Both subfields are primarily concerned with electronic structure and the dynamical processes by which these arrangements change. Generally this work involves using quantum mechanics. For molecular physics, this approach is known as quantum chemistry. One important aspect of molecular physics is that the essential atomic orbital theory in the field of atomic physics expands to the molecular orbital theory. [5] Molecular physics is concerned with atomic processes in molecules, but it is additionally concerned with effects due to the molecular structure. Additionally to the electronic excitation states which are known from atoms, molecules are able to rotate and to vibrate. These rotations and vibrations are quantized; there are discrete energy levels. The smallest energy differences exist between different rotational states, therefore pure rotational spectra are in the far infrared region (about 30 - 150 µm wavelength) of the electromagnetic spectrum. Vibrational spectra are in the near infrared (about 1 - 5 µm) and spectra resulting from electronic transitions are mostly in the visible and ultraviolet regions. From measuring rotational and vibrational spectra properties of molecules like the distance between the nuclei can be calculated. [6]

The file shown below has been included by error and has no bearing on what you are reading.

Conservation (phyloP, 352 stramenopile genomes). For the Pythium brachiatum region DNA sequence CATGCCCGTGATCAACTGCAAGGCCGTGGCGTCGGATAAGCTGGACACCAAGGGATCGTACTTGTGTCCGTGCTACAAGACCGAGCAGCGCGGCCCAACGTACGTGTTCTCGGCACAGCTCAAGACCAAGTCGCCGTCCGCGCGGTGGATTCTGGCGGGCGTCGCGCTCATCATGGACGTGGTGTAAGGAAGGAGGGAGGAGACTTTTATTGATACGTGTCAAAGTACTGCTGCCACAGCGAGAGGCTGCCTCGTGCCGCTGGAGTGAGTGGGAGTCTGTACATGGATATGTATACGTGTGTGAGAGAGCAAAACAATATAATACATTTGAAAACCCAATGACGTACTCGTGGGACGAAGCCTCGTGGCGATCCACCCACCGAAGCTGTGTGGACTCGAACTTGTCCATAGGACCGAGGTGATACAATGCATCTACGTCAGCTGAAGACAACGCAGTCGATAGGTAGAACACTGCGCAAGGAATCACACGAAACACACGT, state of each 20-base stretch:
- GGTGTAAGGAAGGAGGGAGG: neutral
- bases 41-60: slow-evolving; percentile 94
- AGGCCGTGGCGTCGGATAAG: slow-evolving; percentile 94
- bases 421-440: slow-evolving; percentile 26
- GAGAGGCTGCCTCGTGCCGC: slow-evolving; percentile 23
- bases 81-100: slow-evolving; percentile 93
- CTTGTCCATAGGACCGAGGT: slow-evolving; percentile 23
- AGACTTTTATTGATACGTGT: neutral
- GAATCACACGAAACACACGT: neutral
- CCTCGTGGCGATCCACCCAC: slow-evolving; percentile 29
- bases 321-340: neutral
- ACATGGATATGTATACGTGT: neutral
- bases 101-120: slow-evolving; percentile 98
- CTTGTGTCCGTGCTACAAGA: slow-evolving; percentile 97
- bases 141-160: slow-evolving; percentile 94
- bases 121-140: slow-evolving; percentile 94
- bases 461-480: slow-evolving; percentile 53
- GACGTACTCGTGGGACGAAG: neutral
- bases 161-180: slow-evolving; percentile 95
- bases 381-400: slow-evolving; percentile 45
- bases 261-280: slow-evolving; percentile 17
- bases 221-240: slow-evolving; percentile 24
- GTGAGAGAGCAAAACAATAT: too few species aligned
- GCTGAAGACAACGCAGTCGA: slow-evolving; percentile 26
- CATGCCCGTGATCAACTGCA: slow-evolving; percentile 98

As with many scientific fields, strict delineation can be highly contrived and atomic physics is often considered in the wider context of atomic, molecular, and optical physics. Physics research groups are usually so classified.

Optical physics